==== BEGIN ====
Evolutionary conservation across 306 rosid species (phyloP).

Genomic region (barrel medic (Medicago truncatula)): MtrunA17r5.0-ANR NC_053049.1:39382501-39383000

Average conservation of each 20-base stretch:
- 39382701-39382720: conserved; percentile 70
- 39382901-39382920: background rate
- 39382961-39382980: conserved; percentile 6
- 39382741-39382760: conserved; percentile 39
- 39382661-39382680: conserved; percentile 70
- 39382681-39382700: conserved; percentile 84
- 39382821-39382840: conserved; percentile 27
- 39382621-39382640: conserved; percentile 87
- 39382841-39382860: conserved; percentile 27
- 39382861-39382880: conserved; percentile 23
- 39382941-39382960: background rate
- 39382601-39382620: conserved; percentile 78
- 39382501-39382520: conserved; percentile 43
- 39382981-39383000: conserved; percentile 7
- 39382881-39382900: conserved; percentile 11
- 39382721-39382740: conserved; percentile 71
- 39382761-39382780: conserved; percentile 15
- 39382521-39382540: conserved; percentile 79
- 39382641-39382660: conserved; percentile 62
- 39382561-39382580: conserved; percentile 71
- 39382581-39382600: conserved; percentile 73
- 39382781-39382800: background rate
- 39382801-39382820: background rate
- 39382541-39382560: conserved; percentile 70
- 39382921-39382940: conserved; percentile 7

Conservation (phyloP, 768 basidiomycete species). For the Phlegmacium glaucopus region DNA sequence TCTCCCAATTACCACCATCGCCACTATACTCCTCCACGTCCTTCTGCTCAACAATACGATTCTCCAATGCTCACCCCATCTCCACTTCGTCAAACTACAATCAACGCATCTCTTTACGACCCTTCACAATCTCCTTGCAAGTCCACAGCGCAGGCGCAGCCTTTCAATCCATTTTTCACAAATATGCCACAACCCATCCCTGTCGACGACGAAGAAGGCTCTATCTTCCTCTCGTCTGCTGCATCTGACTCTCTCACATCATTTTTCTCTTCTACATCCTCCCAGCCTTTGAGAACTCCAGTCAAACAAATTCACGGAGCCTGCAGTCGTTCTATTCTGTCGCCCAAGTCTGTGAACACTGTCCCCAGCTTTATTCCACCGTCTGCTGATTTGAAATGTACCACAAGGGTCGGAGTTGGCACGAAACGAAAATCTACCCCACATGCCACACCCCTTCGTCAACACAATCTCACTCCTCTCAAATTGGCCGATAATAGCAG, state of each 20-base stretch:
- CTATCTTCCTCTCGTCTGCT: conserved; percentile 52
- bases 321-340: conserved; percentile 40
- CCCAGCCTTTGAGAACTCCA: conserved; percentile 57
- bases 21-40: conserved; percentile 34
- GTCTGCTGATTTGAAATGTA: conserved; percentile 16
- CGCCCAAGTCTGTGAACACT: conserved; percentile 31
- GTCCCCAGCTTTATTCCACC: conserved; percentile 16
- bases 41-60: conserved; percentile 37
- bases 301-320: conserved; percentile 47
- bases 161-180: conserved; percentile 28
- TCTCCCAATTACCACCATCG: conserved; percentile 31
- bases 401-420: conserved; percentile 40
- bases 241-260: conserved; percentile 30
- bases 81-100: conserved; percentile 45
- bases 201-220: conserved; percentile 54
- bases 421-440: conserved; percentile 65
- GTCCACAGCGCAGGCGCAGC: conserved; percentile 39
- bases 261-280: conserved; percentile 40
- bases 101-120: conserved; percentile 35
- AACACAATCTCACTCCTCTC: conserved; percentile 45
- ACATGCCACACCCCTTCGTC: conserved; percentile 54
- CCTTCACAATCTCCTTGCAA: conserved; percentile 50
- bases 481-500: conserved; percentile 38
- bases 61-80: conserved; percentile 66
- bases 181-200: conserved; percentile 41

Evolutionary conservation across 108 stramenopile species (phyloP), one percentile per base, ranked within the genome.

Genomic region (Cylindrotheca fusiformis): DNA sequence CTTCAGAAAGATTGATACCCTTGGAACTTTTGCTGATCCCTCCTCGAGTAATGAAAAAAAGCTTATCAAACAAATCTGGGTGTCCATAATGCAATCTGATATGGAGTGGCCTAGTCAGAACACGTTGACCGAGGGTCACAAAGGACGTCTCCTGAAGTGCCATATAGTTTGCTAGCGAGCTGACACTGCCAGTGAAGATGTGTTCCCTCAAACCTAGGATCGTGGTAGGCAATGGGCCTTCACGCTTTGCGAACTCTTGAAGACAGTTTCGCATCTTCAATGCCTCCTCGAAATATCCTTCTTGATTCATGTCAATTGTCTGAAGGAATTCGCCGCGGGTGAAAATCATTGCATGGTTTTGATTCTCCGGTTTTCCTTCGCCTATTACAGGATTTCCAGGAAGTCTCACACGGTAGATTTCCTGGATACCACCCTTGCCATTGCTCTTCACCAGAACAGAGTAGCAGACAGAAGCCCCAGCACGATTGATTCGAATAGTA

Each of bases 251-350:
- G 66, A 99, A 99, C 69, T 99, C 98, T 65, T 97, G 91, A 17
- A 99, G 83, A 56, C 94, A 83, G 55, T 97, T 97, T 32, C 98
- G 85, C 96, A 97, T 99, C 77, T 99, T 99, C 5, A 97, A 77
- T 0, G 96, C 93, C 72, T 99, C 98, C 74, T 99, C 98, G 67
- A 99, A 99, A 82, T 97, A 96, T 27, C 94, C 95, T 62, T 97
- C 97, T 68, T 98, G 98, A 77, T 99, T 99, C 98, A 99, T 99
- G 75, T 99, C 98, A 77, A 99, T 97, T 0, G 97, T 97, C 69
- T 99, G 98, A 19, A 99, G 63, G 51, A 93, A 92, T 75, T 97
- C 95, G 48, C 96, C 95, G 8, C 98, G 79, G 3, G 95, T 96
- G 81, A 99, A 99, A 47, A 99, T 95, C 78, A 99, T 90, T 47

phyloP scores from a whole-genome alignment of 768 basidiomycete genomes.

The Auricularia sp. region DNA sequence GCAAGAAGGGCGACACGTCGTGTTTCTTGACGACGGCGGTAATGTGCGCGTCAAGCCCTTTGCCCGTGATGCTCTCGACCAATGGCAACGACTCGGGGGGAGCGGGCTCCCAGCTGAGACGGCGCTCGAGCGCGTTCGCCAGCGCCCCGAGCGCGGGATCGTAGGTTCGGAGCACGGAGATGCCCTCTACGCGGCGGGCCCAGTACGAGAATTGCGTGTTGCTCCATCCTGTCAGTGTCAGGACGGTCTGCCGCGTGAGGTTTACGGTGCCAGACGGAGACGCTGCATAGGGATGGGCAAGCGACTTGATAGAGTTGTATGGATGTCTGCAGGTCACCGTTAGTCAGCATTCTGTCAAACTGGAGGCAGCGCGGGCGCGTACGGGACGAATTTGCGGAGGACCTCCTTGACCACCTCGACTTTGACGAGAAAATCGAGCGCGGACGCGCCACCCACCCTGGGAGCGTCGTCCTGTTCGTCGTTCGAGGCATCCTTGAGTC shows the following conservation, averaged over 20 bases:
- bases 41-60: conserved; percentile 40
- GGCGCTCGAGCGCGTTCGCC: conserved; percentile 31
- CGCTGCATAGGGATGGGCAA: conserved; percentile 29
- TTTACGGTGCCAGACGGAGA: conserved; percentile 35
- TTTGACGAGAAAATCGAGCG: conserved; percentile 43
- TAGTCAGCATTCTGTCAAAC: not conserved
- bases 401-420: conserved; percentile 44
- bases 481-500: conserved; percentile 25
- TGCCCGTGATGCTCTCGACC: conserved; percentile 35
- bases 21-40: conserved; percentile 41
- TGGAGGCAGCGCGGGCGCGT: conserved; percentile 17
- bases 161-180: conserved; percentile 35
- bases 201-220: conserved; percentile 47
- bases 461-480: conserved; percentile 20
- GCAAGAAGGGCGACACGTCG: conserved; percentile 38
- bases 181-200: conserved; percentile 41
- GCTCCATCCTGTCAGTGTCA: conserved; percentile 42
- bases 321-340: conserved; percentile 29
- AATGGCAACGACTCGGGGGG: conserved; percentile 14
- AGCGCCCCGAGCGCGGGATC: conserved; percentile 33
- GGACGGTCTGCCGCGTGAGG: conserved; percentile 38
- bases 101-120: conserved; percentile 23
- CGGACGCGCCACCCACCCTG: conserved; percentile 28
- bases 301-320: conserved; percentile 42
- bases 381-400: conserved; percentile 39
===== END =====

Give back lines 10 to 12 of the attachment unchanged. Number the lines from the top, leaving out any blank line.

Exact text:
- 39382821-39382840: conserved; percentile 27
- 39382621-39382640: conserved; percentile 87
- 39382841-39382860: conserved; percentile 27